The central developmental task of middle child-hood is to learn as much as possible about the world and one's place in it. Children absorb vast quantities of information during these years, gleaned from a variety of sources including their families, their peers, the greater community and their own independent exploration. Among the more formal settings for facilitating many children's learning is the school classroom. Here, children have an opportunity to devote their full attention to mastering those basic skills of reading, writing and arithmetic necessary to continue learning across a lifetime. For some children, mastering these basic skills may require extraordinary effort. Approximately 5% of the children in public schools in the United States (US) are identified as having some type of learning disability . Since this behaviour is the efferent expression of brain activity, it is presumed that these learning disabilities are related to some form of neuroanatomic, neurophysiologic or neurochemical pathophysiology. However, it is not yet well understood how the brains of children with learning disabilities differ from those of other children or how such differences may be related to observed differences in behaviour.
The term learning disability (LD) traditionally refers to unexpected underachievement in adequate educational settings, i.e. that academic achievement of children and adults with LD typically is not commensurate with some estimate of their "ability" [1, 2]. Most definitions of LD have at least three other elements in common: i) heterogeneity; ii) neurobiologic or other intrinsic factors; and iii) not caused primarily by cultural, educational, environmental and socio-economic factors, or by other disabilities (mental deficiency, visual or hearing impairments, or emotional disturbance) [1-4]. Thus, LD is not a single disability but a special education category composed of disabilities in one or more domains of academic achievement (see Table I for the current US federal definition of LD and attending eligibility criteria) .
Competence in young children is defined not only by the acquisition of culturally and age appropriate specific cognitive abilities, but also by the acquisition of intrapersonal characteristics and interpersonal skills that aid the child in meeting major developmental goals and in dealing with challenges from the environment. A variety of influences have been documented as necessary for the development of competence in healthy young children growing up in relatively advantaged circumstances. These influences include genetic contributions, physical maturation, characteristics of the family, preschool and school environments, the nature of the child's peer group, neighbourhood and family social support networks, as well as higher order influences such as family social class and culture. These specific biological and psychosocial influences do not operate independently but rather are linked to each other, so that the contributions of one influence depend upon the nature and contributions of other influences.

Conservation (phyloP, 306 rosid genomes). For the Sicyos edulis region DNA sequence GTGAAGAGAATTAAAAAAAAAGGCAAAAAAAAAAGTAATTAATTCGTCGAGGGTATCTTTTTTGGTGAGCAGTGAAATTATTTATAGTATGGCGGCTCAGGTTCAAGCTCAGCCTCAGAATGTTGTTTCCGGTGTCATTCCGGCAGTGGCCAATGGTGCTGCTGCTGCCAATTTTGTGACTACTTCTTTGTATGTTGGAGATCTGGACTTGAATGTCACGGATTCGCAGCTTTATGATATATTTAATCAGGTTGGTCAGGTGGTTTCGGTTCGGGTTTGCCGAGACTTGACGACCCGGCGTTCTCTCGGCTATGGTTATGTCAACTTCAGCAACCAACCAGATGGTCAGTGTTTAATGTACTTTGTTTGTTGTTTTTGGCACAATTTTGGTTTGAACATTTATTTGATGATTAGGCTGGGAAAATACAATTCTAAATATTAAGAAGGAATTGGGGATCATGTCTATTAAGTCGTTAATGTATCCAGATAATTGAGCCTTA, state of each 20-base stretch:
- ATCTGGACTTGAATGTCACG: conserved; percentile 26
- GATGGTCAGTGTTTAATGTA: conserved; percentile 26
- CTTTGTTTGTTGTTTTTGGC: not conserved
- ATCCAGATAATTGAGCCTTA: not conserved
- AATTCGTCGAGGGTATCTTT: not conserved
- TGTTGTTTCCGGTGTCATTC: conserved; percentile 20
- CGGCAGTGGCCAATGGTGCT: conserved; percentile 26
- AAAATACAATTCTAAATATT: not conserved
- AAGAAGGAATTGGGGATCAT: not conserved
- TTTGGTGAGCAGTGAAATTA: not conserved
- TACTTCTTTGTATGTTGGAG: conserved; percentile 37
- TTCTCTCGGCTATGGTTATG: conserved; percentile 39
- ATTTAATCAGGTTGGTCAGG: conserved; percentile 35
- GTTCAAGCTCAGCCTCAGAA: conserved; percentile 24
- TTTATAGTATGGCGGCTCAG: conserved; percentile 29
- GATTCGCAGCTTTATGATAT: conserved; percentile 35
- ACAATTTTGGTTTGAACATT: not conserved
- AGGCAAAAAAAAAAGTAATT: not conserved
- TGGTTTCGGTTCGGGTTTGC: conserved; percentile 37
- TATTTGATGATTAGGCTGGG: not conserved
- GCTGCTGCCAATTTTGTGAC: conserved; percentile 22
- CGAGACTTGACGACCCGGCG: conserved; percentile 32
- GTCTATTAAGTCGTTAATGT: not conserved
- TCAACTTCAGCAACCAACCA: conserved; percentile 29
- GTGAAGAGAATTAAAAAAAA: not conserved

Learning problems represent a major health concern throughout the world. As we enter the 21st century, never have so many children around the world had opportunities for healthy development and eventual productivity, and never have so many children suffered from physical insults leading to learning disabilities and subsequent lack of opportunities. The reason for this paradox relates to demographics, increasing survival from some infectious diseases that lead to brain injury, increasing numbers of disasters and an unacceptable high rate of undernutrition. The numbers of children in the world increase daily, infant mortality is decreasing and there are more poor people than ever before.
We have commented in previous issues of the Annales on the health benefits that are anticipated because of the remarkable advances in human genomics. Perhaps, in highlighting these advances, we unintentionally led some to conclude that the "nature vs nurture" debate, i.e. whether health and other outcomes are determined predominantly by our genetic endowment or environments, has been resolved. If winners are to be declared in this debate, it is likely to go to those who argue that it is folly to ignore either one. The answer most likely lies not only in "nature" or only in "nurture" but in their interactions. Health professionals markedly influence many aspects of the interplay between these two aspects of daily living. We should not let the bright prospects of "genetic engineering" blind us to the highly significant "phenotypic engineering" we engage in daily.